In a big relief to food companies, the country’s food regulator Food Safety and Standards Authority of India (FSSAI) on Friday issued an order that effectively scraps almost all cases filed against food business operators for alleged violations of food safety standards and regulations in the past.

This would, according to the FSSAI order, prevent “avoidable harassment" of food companies.

“Commissioners of food safety are advised to withdraw, or at least not pursue, cases for violation of old norms and standards unless these are still not in conformity with the new/revised standards so that avoidable harassment of food business operators could be prevented," the FSSAI order reads.

The order comes less than two weeks after the additional district magistrate of Shahjahanpur, Uttar Pradesh, slapped a fine of Rs45 lakh on Nestle India Ltd, Rs15 lakh on three of its distributors and Rs11 lakh on two retailers. The penalty was imposed in cases filed by the Uttar Pradesh Food Safety and Drug Administration based on reports by a Lucknow-based laboratory in 2016. The laboratory found higher than permissible ash content in samples of Maggi noodles that were collected back in 2015.

Besides denying the allegations, Nestle India had said in a statement that the tests were conducted applying “incorrect standards".

The rationale behind the FSSAI order, as pointed out by the food regulator, is the formation of new standards and amendments to old regulations. During the last few years, FSSAI has notified a number of new standards, besides amending some of the old ones.

In the absence of a clear directive from FSSAI, state-level food safety inspectors had been following either old or new standards, or both, to identify violators. State food authorities have filed cases with different courts, sometimes at the district level, and these are being pursued until settlement.

Between April 2008 and 31 March 2016, food inspectors picked up 681,021 samples for testing across the country, of which 95,828 were found to be adulterated or mis-branded, and a total number of 69,759 cases, both criminal and civil, were lodged against food business operators, according to FSSAI reports. Many of these cases are yet to be settled. FSSAI’s annual report for the year ended 31 March 2017 has not yet been published.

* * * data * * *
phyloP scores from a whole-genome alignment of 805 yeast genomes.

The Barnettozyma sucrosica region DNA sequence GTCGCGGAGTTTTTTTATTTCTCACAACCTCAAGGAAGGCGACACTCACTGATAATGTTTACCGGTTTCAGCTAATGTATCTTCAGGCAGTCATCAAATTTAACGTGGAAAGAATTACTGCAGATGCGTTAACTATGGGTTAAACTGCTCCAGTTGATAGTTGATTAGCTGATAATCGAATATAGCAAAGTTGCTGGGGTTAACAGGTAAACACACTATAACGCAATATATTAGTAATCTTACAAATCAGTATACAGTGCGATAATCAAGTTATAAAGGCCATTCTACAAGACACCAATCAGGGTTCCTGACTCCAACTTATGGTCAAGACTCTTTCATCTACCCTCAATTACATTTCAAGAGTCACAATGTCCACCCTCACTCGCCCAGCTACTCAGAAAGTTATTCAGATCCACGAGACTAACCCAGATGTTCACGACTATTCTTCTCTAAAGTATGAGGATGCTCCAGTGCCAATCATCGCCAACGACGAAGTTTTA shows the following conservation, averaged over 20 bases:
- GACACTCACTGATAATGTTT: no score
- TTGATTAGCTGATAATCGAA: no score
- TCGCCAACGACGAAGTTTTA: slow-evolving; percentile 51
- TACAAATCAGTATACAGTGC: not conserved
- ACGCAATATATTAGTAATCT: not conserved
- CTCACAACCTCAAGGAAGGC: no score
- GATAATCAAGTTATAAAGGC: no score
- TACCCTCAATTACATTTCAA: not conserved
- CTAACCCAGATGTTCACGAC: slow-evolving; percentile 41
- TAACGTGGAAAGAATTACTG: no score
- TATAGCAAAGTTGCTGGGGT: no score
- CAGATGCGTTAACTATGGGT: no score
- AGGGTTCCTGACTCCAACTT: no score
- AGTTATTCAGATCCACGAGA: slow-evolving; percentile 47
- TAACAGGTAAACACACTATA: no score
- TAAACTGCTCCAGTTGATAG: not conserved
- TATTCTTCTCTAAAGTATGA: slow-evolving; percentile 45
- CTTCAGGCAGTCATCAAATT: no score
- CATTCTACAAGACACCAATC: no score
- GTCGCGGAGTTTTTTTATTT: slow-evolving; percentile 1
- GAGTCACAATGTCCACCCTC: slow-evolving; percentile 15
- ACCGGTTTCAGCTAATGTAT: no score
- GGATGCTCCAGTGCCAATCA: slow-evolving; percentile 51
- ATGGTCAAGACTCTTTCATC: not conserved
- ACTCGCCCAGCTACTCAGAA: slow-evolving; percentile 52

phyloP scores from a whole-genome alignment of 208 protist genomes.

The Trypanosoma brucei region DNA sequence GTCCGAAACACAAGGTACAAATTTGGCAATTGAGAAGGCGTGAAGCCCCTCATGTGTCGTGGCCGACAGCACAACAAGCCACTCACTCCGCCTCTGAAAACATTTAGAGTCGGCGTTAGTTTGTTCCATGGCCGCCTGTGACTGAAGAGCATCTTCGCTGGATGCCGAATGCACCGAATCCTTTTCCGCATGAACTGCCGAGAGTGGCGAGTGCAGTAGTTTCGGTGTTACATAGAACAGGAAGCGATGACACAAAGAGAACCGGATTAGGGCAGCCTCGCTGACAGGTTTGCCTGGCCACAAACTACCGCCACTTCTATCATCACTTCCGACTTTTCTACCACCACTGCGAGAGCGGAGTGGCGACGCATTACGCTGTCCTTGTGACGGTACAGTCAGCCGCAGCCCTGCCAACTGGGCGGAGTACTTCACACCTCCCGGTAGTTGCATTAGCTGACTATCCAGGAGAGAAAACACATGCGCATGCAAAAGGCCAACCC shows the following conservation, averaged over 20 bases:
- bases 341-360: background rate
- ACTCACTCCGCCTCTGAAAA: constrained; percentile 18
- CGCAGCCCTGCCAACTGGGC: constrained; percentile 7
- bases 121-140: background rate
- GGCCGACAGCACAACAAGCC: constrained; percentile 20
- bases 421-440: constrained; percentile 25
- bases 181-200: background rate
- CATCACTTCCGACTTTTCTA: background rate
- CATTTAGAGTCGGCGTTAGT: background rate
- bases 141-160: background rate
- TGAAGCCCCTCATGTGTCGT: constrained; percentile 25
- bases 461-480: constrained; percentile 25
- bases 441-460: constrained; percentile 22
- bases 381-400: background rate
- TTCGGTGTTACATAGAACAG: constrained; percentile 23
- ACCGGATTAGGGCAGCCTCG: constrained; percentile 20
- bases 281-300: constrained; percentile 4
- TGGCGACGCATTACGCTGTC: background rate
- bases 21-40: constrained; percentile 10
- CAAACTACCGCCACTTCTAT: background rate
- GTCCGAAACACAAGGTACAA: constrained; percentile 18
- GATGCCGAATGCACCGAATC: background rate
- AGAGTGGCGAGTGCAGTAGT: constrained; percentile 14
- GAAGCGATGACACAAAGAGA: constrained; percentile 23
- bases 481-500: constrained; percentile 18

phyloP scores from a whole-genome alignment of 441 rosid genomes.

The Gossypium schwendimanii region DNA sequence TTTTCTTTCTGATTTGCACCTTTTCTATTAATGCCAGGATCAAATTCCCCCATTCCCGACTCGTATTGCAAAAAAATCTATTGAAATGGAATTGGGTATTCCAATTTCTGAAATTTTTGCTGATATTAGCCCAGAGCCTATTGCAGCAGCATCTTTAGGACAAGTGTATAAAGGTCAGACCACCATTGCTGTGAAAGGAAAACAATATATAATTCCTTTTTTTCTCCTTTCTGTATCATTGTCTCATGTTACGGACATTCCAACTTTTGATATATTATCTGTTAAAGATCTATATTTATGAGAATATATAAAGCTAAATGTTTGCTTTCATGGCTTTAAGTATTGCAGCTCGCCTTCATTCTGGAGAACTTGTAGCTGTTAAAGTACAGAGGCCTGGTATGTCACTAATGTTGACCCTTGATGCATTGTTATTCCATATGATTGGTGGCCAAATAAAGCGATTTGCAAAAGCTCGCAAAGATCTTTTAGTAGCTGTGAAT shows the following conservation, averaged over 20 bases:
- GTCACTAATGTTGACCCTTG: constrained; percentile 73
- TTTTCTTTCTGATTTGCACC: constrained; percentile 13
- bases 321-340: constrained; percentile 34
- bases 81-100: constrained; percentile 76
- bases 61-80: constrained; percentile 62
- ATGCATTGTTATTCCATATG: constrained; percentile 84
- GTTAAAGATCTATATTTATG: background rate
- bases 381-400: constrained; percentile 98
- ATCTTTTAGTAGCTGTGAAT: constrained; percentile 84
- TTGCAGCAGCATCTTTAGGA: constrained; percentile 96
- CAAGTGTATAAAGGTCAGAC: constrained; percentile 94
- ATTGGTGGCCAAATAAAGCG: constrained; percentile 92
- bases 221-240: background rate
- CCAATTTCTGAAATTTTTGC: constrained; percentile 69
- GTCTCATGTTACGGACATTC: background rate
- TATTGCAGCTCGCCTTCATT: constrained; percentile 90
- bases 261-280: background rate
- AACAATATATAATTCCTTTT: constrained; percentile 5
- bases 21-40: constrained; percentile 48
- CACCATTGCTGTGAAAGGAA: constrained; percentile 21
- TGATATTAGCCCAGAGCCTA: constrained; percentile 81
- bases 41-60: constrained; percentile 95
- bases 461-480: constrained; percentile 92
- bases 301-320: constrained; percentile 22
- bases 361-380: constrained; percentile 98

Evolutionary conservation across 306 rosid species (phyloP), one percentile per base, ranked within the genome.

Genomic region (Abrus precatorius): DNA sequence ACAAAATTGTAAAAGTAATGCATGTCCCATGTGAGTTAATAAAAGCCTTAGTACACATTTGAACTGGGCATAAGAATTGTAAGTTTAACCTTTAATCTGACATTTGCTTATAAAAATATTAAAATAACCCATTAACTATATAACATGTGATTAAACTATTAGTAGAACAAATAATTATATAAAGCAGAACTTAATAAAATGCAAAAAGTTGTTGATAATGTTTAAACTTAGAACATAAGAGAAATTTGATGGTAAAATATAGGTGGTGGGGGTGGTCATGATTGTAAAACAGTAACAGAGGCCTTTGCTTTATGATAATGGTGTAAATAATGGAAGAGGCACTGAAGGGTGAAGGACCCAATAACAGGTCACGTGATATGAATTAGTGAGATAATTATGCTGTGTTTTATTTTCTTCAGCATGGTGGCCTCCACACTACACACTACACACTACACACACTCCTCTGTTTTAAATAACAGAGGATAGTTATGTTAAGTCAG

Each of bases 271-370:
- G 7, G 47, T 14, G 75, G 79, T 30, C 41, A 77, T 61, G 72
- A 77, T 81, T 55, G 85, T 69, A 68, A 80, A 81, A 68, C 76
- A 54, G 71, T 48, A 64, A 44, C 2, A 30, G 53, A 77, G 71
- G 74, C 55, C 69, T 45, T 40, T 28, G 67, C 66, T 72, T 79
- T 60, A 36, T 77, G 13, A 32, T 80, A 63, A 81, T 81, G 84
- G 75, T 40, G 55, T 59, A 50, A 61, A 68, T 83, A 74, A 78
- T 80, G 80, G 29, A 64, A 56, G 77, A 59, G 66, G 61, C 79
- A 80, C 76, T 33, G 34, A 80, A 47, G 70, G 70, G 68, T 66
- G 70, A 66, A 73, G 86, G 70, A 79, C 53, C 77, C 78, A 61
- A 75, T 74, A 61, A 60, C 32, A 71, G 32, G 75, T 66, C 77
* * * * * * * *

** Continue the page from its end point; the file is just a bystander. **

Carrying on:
Currently, food companies across the supply chain in India are required to comply with the provisions of the Food Safety and Standards Act, 2006. Before this Act, food products were governed by the Prevention of Food Adulteration Act, 1954.

The field machinery tasked with the responsibility of ensuring food safety, noted FSSAI in its order, may have lodged cases against some food business operators for violation of the “old standards even though the impugned products may now be in conformity with the new or revised standards".

“It may be appreciated that such revision of standards has taken place after taking into account all scientific evidence required to ensure appropriate level of protection of human life and health. Engaging of state machinery in pursuing such cases not only diverts the scarce human resources of the government but also burdens the judicial system," the FSSAI order added.

Food companies are happy with the latest order. “We are pleased... and welcome this as a progressive step which will help reduce confusion among food business operators, enforcement authorities and other stakeholders," said a Nestle India spokesperson.

Hemant Malik, ITC Ltd’s divisional chief executive (foods division), also welcomed the order.

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